Barclays Capital, the investment banking division of Barclays PLC, made it official Friday, announcing it was taking over the UBS book for its base metals, oil and U.S. natural gas and power trading, adding it to its Lehman Brothers Inc. holdings, which it picked up last September. The two acquisitions could put Barclays in the top 10 North American natural gas marketers in NGI‘s ranking.
According to NGI‘s second quarter sales volume rankings of North American Natural Gas Marketers, Lehman Brothers was 9th with 5.83 Bcf/d of gas sold and and UBS was 12th with 3 Bcf/d. Combining those totals would put Barclays in sixth place with 8.83 Bcf/d, just ahead of Chevron. (see https://intelligencepress.com/features/rankings/gas/gas_marketer_rankings_2008q2.html). That total is a rough estimate because the UBS deal did not include that company’s Canadian operations, which were split off and picked up by J.P. Morgan. Both Lehman and UBS dropped out of the 3Q marketer survey because of their business status.
Terms of the deal with UBS, a subsidiary of Switzerland-based UBS AG, were not disclosed. That the transaction was in the works surfaced at the end of December when the companies asked for and received a temporary waiver of the Federal Energy Regulatory Commission’s capacity-release rules, so they would not inadvertently violate the rules while completing the hasty transaction (see NGI, Jan.5).
Barclays said it will work with UBS to transition the market positions and clients. At this point the deal does not involve personnel. Decisions on staffing will be made later. In North America Barclays has offices in New York, Houston, Portland, OR, and Calgary. “We’ve been growing this business for several years and we are going to keep growing,” a spokesman said.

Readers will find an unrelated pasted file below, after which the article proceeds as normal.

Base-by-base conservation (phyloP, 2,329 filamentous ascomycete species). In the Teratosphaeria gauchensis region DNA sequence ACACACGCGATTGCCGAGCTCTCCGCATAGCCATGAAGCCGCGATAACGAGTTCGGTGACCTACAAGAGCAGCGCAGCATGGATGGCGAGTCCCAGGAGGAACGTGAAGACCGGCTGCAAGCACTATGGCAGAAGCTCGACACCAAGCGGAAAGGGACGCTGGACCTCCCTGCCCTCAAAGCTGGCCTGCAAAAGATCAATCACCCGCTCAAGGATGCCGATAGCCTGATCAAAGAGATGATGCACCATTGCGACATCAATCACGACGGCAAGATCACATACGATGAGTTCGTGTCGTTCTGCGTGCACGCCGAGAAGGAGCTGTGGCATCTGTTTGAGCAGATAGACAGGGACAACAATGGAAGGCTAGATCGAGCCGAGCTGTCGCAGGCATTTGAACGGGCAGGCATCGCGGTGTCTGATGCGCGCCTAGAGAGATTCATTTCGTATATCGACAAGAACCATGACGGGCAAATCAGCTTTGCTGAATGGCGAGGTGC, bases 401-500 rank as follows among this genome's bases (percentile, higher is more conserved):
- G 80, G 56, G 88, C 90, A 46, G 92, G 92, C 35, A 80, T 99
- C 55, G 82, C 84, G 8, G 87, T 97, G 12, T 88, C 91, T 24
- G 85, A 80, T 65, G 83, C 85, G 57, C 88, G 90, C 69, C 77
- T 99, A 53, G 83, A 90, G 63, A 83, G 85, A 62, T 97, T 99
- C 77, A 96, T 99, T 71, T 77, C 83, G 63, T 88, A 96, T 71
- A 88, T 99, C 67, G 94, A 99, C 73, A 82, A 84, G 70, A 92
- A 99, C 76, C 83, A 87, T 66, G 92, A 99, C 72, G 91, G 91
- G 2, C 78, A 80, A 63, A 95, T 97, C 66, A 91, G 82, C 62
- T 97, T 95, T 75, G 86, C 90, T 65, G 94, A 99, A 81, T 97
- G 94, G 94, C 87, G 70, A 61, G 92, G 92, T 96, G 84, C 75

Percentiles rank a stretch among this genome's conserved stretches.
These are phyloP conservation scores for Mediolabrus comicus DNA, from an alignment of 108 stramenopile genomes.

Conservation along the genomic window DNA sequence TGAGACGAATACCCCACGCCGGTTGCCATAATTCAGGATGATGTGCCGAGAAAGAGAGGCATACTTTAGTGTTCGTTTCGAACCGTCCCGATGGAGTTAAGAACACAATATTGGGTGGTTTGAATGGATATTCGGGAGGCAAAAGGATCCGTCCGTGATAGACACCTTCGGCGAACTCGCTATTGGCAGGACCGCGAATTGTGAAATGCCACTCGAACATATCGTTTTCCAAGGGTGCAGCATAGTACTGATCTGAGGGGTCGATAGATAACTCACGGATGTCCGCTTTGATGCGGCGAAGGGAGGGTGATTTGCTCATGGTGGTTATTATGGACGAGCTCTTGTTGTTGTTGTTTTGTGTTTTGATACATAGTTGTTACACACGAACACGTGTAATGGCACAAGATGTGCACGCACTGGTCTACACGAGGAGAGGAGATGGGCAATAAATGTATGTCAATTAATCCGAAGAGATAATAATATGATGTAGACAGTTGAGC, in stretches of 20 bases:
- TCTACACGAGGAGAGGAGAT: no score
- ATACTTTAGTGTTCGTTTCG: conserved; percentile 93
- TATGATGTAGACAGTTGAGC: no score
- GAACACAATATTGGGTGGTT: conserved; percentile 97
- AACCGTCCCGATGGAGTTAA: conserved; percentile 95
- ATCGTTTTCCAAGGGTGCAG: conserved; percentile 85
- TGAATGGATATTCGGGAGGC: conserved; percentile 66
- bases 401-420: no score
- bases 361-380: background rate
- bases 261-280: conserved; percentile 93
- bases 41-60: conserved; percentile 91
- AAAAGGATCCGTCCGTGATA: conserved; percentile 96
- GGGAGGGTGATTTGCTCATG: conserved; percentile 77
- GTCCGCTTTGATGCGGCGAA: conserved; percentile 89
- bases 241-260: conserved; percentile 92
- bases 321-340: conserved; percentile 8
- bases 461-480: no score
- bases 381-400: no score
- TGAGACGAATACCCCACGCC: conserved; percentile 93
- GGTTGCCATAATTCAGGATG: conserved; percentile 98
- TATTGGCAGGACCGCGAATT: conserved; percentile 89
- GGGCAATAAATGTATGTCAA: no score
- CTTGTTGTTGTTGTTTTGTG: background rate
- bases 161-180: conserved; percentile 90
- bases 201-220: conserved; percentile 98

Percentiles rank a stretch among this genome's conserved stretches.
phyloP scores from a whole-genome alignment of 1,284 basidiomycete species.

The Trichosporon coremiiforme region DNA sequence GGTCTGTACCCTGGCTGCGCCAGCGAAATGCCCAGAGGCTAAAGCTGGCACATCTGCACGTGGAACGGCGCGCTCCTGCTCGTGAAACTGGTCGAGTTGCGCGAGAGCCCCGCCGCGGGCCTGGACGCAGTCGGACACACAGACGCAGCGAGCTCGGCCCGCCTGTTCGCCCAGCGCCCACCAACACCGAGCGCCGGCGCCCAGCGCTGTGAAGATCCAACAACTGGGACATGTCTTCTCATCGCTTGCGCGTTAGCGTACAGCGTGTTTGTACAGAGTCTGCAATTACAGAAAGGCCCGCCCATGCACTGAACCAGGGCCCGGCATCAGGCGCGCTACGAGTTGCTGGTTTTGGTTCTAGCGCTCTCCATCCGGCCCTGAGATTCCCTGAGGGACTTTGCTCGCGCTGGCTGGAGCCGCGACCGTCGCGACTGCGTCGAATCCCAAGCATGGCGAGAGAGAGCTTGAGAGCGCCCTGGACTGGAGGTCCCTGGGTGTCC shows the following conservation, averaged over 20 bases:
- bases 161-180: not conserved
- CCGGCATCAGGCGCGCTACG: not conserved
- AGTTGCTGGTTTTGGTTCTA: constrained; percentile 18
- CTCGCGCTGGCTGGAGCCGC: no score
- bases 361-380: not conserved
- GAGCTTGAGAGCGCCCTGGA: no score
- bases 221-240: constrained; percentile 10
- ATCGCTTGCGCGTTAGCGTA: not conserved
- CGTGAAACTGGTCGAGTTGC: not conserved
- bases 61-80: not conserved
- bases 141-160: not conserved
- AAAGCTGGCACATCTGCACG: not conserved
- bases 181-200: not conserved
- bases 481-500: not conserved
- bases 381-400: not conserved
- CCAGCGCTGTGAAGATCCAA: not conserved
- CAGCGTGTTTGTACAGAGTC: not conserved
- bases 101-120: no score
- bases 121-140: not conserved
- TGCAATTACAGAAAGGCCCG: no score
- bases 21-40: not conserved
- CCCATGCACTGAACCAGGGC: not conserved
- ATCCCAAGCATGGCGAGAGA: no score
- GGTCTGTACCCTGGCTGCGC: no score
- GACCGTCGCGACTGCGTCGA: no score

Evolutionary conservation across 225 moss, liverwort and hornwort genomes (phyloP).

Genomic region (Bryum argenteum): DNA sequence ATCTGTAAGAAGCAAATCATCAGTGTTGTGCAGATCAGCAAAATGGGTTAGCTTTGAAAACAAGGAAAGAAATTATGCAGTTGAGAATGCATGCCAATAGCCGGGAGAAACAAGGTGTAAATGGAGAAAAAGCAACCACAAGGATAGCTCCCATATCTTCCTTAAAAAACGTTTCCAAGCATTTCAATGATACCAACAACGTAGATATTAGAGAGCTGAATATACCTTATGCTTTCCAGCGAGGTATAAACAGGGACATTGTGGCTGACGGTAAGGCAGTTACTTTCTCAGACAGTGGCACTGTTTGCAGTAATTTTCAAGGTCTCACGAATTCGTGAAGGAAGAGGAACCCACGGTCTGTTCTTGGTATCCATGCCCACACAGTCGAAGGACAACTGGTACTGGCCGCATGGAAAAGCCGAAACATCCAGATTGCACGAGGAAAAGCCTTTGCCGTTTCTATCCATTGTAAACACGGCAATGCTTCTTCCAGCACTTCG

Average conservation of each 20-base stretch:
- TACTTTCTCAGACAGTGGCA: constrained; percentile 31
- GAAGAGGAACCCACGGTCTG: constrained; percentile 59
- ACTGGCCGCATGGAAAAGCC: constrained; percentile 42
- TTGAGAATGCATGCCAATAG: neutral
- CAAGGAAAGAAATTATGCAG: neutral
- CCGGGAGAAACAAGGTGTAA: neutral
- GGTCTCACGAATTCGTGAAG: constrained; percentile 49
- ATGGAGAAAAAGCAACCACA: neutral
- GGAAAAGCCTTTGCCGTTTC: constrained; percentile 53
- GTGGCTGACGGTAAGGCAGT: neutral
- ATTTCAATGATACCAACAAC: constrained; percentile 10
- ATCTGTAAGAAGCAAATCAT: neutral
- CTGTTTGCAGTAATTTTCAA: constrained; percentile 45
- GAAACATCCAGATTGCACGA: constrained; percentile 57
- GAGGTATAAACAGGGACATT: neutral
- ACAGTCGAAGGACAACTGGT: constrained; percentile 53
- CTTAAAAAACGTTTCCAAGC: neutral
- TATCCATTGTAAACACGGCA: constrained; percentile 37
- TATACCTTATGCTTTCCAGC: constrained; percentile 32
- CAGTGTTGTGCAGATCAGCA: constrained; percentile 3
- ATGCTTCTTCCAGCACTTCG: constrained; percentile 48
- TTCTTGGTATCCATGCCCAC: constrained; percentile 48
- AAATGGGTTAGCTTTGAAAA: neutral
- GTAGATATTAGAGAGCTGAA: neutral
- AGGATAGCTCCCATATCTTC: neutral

“Barclays Capital is pleased to be receiving this portfolio of business,” said Joe Gold, co-head of commodities for Barclays Capital. “As a leader in commodities, we have the reach and expertise necessary to execute a transaction of this nature.” Barclays Capital is currently one of the top three financial institutions in commodities, providing a full range of services for more than 1,100 clients globally.
With the sale of its trading assets to Barclays, UBS will effectively exit its commodities business in the United States, excluding precious metals. Barclays will be acquiring all of UBS’ energy and natural gas agreements, including gas purchase and sale agreements, as well as natural gas transportation and storage agreements.
UBS has said it is unloading its commodities business in response to the downturn in financial markets during the past couple of months (see NGI, Oct. 6, 2008). It took over the bankrupt Enron’s trading operation in 2002 (see NGI, Feb. 11, 2002).
Barclays’ purchase of Lehman Brothers Inc., a subsidiary of bankrupt Lehman Brothers Holdings Inc., for $1.75 billion included the investment banking and trading businesses as well as Lehman’s New York headquarters building, but it did not include Lehman’s Eagle Energy Partners unit.
In 2005 Barclays purchased the trading book of Duke Energy North America (see NGI, Nov. 21, 2005).
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